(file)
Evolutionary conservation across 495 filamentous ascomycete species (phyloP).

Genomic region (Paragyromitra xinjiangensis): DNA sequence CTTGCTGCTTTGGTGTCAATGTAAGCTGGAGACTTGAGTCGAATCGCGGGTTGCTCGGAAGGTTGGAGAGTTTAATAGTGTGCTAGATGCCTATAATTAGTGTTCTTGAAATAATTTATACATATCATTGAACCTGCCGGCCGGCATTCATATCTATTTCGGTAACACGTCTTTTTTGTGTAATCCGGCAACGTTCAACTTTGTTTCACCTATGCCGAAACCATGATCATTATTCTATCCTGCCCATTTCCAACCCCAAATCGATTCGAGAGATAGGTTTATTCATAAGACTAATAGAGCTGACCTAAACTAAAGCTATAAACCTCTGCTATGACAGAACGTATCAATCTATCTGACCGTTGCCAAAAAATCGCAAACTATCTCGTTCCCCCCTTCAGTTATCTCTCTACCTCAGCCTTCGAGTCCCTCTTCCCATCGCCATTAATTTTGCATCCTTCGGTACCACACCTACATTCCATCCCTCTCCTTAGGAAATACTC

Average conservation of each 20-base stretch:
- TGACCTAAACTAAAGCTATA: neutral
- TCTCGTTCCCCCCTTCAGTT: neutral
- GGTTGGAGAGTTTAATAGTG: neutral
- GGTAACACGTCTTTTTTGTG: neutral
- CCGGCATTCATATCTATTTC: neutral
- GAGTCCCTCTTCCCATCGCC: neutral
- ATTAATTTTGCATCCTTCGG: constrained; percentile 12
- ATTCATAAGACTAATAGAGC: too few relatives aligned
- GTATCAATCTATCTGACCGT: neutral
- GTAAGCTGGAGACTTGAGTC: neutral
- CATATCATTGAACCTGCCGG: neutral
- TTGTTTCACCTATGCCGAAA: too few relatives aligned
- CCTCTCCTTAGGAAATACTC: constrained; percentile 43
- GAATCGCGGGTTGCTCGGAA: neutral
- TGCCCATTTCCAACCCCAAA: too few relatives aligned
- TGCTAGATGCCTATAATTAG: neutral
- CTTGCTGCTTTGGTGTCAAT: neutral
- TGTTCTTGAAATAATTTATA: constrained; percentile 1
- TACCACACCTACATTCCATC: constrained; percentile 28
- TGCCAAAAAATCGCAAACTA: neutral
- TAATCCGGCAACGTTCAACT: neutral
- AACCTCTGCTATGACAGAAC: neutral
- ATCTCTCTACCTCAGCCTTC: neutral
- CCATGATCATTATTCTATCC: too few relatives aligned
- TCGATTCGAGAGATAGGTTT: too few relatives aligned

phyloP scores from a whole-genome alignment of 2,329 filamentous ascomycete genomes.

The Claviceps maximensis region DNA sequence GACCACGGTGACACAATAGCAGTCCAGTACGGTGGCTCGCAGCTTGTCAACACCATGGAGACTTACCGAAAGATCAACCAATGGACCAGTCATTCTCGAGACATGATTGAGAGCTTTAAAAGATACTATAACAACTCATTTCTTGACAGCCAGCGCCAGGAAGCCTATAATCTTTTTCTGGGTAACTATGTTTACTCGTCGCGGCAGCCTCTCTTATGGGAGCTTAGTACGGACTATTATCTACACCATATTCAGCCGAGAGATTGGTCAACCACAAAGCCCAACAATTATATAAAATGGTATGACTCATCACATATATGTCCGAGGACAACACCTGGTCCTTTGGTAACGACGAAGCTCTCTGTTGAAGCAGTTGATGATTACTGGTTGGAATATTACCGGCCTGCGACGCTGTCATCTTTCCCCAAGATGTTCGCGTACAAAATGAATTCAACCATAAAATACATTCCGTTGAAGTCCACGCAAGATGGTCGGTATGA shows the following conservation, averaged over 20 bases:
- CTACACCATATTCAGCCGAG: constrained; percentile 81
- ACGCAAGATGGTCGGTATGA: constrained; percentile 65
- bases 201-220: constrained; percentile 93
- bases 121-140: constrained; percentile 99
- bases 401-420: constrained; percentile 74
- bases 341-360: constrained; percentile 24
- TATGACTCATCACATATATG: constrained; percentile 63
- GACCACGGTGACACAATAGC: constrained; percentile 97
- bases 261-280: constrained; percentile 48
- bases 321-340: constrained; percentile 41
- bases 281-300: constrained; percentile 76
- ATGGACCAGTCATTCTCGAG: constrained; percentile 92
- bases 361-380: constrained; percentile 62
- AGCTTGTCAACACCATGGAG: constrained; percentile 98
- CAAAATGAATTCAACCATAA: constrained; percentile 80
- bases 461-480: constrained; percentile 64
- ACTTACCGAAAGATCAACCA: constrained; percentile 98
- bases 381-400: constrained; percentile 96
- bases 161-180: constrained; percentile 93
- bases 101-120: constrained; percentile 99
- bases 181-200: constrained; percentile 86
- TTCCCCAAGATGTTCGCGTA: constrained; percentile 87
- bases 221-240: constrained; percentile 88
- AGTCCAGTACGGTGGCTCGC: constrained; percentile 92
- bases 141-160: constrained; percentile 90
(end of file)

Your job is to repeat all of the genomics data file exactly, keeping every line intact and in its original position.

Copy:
Evolutionary conservation across 495 filamentous ascomycete species (phyloP).

Genomic region (Paragyromitra xinjiangensis): DNA sequence CTTGCTGCTTTGGTGTCAATGTAAGCTGGAGACTTGAGTCGAATCGCGGGTTGCTCGGAAGGTTGGAGAGTTTAATAGTGTGCTAGATGCCTATAATTAGTGTTCTTGAAATAATTTATACATATCATTGAACCTGCCGGCCGGCATTCATATCTATTTCGGTAACACGTCTTTTTTGTGTAATCCGGCAACGTTCAACTTTGTTTCACCTATGCCGAAACCATGATCATTATTCTATCCTGCCCATTTCCAACCCCAAATCGATTCGAGAGATAGGTTTATTCATAAGACTAATAGAGCTGACCTAAACTAAAGCTATAAACCTCTGCTATGACAGAACGTATCAATCTATCTGACCGTTGCCAAAAAATCGCAAACTATCTCGTTCCCCCCTTCAGTTATCTCTCTACCTCAGCCTTCGAGTCCCTCTTCCCATCGCCATTAATTTTGCATCCTTCGGTACCACACCTACATTCCATCCCTCTCCTTAGGAAATACTC

Average conservation of each 20-base stretch:
- TGACCTAAACTAAAGCTATA: neutral
- TCTCGTTCCCCCCTTCAGTT: neutral
- GGTTGGAGAGTTTAATAGTG: neutral
- GGTAACACGTCTTTTTTGTG: neutral
- CCGGCATTCATATCTATTTC: neutral
- GAGTCCCTCTTCCCATCGCC: neutral
- ATTAATTTTGCATCCTTCGG: constrained; percentile 12
- ATTCATAAGACTAATAGAGC: too few relatives aligned
- GTATCAATCTATCTGACCGT: neutral
- GTAAGCTGGAGACTTGAGTC: neutral
- CATATCATTGAACCTGCCGG: neutral
- TTGTTTCACCTATGCCGAAA: too few relatives aligned
- CCTCTCCTTAGGAAATACTC: constrained; percentile 43
- GAATCGCGGGTTGCTCGGAA: neutral
- TGCCCATTTCCAACCCCAAA: too few relatives aligned
- TGCTAGATGCCTATAATTAG: neutral
- CTTGCTGCTTTGGTGTCAAT: neutral
- TGTTCTTGAAATAATTTATA: constrained; percentile 1
- TACCACACCTACATTCCATC: constrained; percentile 28
- TGCCAAAAAATCGCAAACTA: neutral
- TAATCCGGCAACGTTCAACT: neutral
- AACCTCTGCTATGACAGAAC: neutral
- ATCTCTCTACCTCAGCCTTC: neutral
- CCATGATCATTATTCTATCC: too few relatives aligned
- TCGATTCGAGAGATAGGTTT: too few relatives aligned

phyloP scores from a whole-genome alignment of 2,329 filamentous ascomycete genomes.

The Claviceps maximensis region DNA sequence GACCACGGTGACACAATAGCAGTCCAGTACGGTGGCTCGCAGCTTGTCAACACCATGGAGACTTACCGAAAGATCAACCAATGGACCAGTCATTCTCGAGACATGATTGAGAGCTTTAAAAGATACTATAACAACTCATTTCTTGACAGCCAGCGCCAGGAAGCCTATAATCTTTTTCTGGGTAACTATGTTTACTCGTCGCGGCAGCCTCTCTTATGGGAGCTTAGTACGGACTATTATCTACACCATATTCAGCCGAGAGATTGGTCAACCACAAAGCCCAACAATTATATAAAATGGTATGACTCATCACATATATGTCCGAGGACAACACCTGGTCCTTTGGTAACGACGAAGCTCTCTGTTGAAGCAGTTGATGATTACTGGTTGGAATATTACCGGCCTGCGACGCTGTCATCTTTCCCCAAGATGTTCGCGTACAAAATGAATTCAACCATAAAATACATTCCGTTGAAGTCCACGCAAGATGGTCGGTATGA shows the following conservation, averaged over 20 bases:
- CTACACCATATTCAGCCGAG: constrained; percentile 81
- ACGCAAGATGGTCGGTATGA: constrained; percentile 65
- bases 201-220: constrained; percentile 93
- bases 121-140: constrained; percentile 99
- bases 401-420: constrained; percentile 74
- bases 341-360: constrained; percentile 24
- TATGACTCATCACATATATG: constrained; percentile 63
- GACCACGGTGACACAATAGC: constrained; percentile 97
- bases 261-280: constrained; percentile 48
- bases 321-340: constrained; percentile 41
- bases 281-300: constrained; percentile 76
- ATGGACCAGTCATTCTCGAG: constrained; percentile 92
- bases 361-380: constrained; percentile 62
- AGCTTGTCAACACCATGGAG: constrained; percentile 98
- CAAAATGAATTCAACCATAA: constrained; percentile 80
- bases 461-480: constrained; percentile 64
- ACTTACCGAAAGATCAACCA: constrained; percentile 98
- bases 381-400: constrained; percentile 96
- bases 161-180: constrained; percentile 93
- bases 101-120: constrained; percentile 99
- bases 181-200: constrained; percentile 86
- TTCCCCAAGATGTTCGCGTA: constrained; percentile 87
- bases 221-240: constrained; percentile 88
- AGTCCAGTACGGTGGCTCGC: constrained; percentile 92
- bases 141-160: constrained; percentile 90